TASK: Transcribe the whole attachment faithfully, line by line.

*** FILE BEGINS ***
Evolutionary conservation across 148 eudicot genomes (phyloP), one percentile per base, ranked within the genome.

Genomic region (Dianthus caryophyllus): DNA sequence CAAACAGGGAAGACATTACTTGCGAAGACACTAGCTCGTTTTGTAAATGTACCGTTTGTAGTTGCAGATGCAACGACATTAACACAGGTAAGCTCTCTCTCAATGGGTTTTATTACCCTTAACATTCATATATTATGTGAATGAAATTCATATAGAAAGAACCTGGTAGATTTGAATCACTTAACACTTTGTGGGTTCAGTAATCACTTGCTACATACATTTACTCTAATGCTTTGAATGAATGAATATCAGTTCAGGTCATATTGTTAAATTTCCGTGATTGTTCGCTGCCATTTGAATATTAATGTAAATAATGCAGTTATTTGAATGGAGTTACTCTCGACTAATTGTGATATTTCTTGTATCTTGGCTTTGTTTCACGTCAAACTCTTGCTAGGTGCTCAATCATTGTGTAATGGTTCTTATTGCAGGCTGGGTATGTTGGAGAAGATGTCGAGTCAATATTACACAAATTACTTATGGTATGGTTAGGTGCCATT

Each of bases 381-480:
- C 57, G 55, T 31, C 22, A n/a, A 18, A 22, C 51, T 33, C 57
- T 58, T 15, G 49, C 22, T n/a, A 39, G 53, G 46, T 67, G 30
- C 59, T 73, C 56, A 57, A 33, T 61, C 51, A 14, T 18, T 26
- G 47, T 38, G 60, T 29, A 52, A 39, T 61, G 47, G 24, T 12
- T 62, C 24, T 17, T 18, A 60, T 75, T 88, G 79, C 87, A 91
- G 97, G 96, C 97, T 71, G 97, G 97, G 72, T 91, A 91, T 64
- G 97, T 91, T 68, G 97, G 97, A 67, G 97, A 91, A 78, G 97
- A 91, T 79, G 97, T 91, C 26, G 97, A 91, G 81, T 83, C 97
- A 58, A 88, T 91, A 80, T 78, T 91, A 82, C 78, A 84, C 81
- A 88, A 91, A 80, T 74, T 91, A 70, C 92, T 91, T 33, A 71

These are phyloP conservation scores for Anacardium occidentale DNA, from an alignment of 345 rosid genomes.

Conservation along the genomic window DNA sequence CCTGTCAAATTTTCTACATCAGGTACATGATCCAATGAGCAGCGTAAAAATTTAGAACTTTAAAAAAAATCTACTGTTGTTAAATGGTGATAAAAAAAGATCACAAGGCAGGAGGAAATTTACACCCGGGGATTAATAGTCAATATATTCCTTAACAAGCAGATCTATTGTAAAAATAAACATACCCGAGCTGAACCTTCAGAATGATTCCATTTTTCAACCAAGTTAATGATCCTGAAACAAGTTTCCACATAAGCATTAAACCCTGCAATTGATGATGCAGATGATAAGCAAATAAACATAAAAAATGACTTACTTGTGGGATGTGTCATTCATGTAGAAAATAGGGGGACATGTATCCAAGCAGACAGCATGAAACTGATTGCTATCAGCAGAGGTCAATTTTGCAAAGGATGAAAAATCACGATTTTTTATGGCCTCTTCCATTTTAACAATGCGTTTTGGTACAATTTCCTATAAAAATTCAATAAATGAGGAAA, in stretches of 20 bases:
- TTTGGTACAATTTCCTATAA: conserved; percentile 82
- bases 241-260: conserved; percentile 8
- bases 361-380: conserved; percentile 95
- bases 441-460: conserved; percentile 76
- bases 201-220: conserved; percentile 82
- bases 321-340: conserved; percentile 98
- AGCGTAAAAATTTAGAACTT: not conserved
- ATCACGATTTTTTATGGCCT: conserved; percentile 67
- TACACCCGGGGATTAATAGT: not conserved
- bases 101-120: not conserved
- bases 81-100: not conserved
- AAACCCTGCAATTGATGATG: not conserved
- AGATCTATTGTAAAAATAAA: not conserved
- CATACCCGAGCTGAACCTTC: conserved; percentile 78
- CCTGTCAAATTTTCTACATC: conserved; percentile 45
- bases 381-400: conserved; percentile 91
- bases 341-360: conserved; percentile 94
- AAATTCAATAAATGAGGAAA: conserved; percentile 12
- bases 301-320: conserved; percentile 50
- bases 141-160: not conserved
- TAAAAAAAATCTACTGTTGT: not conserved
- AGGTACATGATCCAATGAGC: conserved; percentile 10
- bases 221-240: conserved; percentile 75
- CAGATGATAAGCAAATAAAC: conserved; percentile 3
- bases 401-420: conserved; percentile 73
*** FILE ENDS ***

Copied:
Evolutionary conservation across 148 eudicot genomes (phyloP), one percentile per base, ranked within the genome.

Genomic region (Dianthus caryophyllus): DNA sequence CAAACAGGGAAGACATTACTTGCGAAGACACTAGCTCGTTTTGTAAATGTACCGTTTGTAGTTGCAGATGCAACGACATTAACACAGGTAAGCTCTCTCTCAATGGGTTTTATTACCCTTAACATTCATATATTATGTGAATGAAATTCATATAGAAAGAACCTGGTAGATTTGAATCACTTAACACTTTGTGGGTTCAGTAATCACTTGCTACATACATTTACTCTAATGCTTTGAATGAATGAATATCAGTTCAGGTCATATTGTTAAATTTCCGTGATTGTTCGCTGCCATTTGAATATTAATGTAAATAATGCAGTTATTTGAATGGAGTTACTCTCGACTAATTGTGATATTTCTTGTATCTTGGCTTTGTTTCACGTCAAACTCTTGCTAGGTGCTCAATCATTGTGTAATGGTTCTTATTGCAGGCTGGGTATGTTGGAGAAGATGTCGAGTCAATATTACACAAATTACTTATGGTATGGTTAGGTGCCATT

Each of bases 381-480:
- C 57, G 55, T 31, C 22, A n/a, A 18, A 22, C 51, T 33, C 57
- T 58, T 15, G 49, C 22, T n/a, A 39, G 53, G 46, T 67, G 30
- C 59, T 73, C 56, A 57, A 33, T 61, C 51, A 14, T 18, T 26
- G 47, T 38, G 60, T 29, A 52, A 39, T 61, G 47, G 24, T 12
- T 62, C 24, T 17, T 18, A 60, T 75, T 88, G 79, C 87, A 91
- G 97, G 96, C 97, T 71, G 97, G 97, G 72, T 91, A 91, T 64
- G 97, T 91, T 68, G 97, G 97, A 67, G 97, A 91, A 78, G 97
- A 91, T 79, G 97, T 91, C 26, G 97, A 91, G 81, T 83, C 97
- A 58, A 88, T 91, A 80, T 78, T 91, A 82, C 78, A 84, C 81
- A 88, A 91, A 80, T 74, T 91, A 70, C 92, T 91, T 33, A 71

These are phyloP conservation scores for Anacardium occidentale DNA, from an alignment of 345 rosid genomes.

Conservation along the genomic window DNA sequence CCTGTCAAATTTTCTACATCAGGTACATGATCCAATGAGCAGCGTAAAAATTTAGAACTTTAAAAAAAATCTACTGTTGTTAAATGGTGATAAAAAAAGATCACAAGGCAGGAGGAAATTTACACCCGGGGATTAATAGTCAATATATTCCTTAACAAGCAGATCTATTGTAAAAATAAACATACCCGAGCTGAACCTTCAGAATGATTCCATTTTTCAACCAAGTTAATGATCCTGAAACAAGTTTCCACATAAGCATTAAACCCTGCAATTGATGATGCAGATGATAAGCAAATAAACATAAAAAATGACTTACTTGTGGGATGTGTCATTCATGTAGAAAATAGGGGGACATGTATCCAAGCAGACAGCATGAAACTGATTGCTATCAGCAGAGGTCAATTTTGCAAAGGATGAAAAATCACGATTTTTTATGGCCTCTTCCATTTTAACAATGCGTTTTGGTACAATTTCCTATAAAAATTCAATAAATGAGGAAA, in stretches of 20 bases:
- TTTGGTACAATTTCCTATAA: conserved; percentile 82
- bases 241-260: conserved; percentile 8
- bases 361-380: conserved; percentile 95
- bases 441-460: conserved; percentile 76
- bases 201-220: conserved; percentile 82
- bases 321-340: conserved; percentile 98
- AGCGTAAAAATTTAGAACTT: not conserved
- ATCACGATTTTTTATGGCCT: conserved; percentile 67
- TACACCCGGGGATTAATAGT: not conserved
- bases 101-120: not conserved
- bases 81-100: not conserved
- AAACCCTGCAATTGATGATG: not conserved
- AGATCTATTGTAAAAATAAA: not conserved
- CATACCCGAGCTGAACCTTC: conserved; percentile 78
- CCTGTCAAATTTTCTACATC: conserved; percentile 45
- bases 381-400: conserved; percentile 91
- bases 341-360: conserved; percentile 94
- AAATTCAATAAATGAGGAAA: conserved; percentile 12
- bases 301-320: conserved; percentile 50
- bases 141-160: not conserved
- TAAAAAAAATCTACTGTTGT: not conserved
- AGGTACATGATCCAATGAGC: conserved; percentile 10
- bases 221-240: conserved; percentile 75
- CAGATGATAAGCAAATAAAC: conserved; percentile 3
- bases 401-420: conserved; percentile 73